I remembered this today when in the midst of clearing my old house I came across my riding hat. The riding hat reminded me of Jilly Cooper’s book Riders. We started with reading her books titled with women’s names, I can remember Imogen and that’s the only one that springs to mind but progressing to Riders some years later was quite an eye opener, the others were tame by comparison. Imogen funnily enough, happened to be a librarian, maybe that’s why it’s the only one I recall.
We took it turns to read the books out loud to each other in the common room, trying to guess what the characters would get up to next. They were a whole world away from our text book reads, dictated by the English teacher.
Surprisingly, it’s not Jilly’s racy imaginings that made me want to ride horses later on in life, that goes back to my childhood longing to be a cowboy.
Many years later I went to see Jilly Cooper give a talk at Jarrold’s in Norwich. I wanted to go and tell her the impact she had on me as a young teen but sadly I felt too shy. Besides, I still felt a bit guilty we hadn’t actually bought her books. I know now an author gets paid a little every time their book gets borrowed from a library but since we didn’t do our borrowing the official way, Jilly may not have been happy we deprived her of even that tiny income.
This week I revived my Linkedin account and out of the blue a complete stranger messaged me to say that even though it had been many years since she’d read my short story The Eight of Swords, and had read hundreds of books since, the story had stuck with her, she said it was wonderful and hilarious. I mention the last bit so you know that the story stuck with her for good reasons!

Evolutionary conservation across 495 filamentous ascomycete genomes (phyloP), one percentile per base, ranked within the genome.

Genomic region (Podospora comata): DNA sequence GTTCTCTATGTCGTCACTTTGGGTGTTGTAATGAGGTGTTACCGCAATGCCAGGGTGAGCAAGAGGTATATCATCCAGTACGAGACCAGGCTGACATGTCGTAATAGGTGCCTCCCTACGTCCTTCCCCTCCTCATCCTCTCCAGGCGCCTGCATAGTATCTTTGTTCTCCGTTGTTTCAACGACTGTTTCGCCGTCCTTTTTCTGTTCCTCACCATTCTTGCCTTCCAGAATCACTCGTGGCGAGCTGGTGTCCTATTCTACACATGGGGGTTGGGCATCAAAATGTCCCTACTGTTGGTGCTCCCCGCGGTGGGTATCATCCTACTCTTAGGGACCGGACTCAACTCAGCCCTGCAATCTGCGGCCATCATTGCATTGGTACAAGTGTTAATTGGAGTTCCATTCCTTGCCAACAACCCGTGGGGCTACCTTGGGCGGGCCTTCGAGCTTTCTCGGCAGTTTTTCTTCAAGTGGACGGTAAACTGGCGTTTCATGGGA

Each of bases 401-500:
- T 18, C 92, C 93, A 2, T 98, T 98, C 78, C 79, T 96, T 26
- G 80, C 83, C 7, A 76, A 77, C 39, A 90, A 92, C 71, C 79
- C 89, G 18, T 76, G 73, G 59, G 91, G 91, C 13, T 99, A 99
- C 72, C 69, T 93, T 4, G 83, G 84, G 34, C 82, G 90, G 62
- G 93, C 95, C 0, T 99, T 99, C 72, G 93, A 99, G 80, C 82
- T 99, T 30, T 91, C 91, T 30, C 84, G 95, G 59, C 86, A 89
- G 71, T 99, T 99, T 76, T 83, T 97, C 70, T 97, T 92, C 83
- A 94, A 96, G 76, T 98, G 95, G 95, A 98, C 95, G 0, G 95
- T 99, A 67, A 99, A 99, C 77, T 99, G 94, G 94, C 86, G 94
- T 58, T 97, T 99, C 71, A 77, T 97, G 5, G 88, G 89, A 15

Her kind words made my day. All you want when you write something is for someone to enjoy it or/and identify. Writing is a very special connection and I am grateful to Jilly Cooper for her impact on me as a young teen, bringing back that lovely memory of fun teenage times, inspiring our imaginations and I’m thrilled that I impacted one of my readers that strongly too, in my own small way.
My new book of short stories is scheduled for launch on 14th February. A date you are not likely to forget! Look out for updates coming shortly.
Every writer has a different method to creating their characters. I’ve read quite a bit on the subject. There are writing courses galore, software you can get to help you plan your protagonists, internet advice abounds.
You will see in novels a disclaimer that says, ‘no characters in this book were based on living people,’ or something along those lines.
Of course you can’t take someone you know and implant all their characteristics into one of your fictional characters because quite frankly, that character wouldn’t be fictional now would it? That much is obvious. And the last thing you want is a lawsuit.
All I can tell you is how my characters come about.
I don’t sit down and create a character by listing how they look, their age, their weaknesses, their strengths, their political leanings, their occupation etc. I don’t do this because for me it simply doesn’t work. I have tried it but by the time I come to put them into a story I’ve lost interest in them because I know all about them. It is like creating a robot you are going to control to the nth degree and from what I’ve read you can’t even do that with a robot.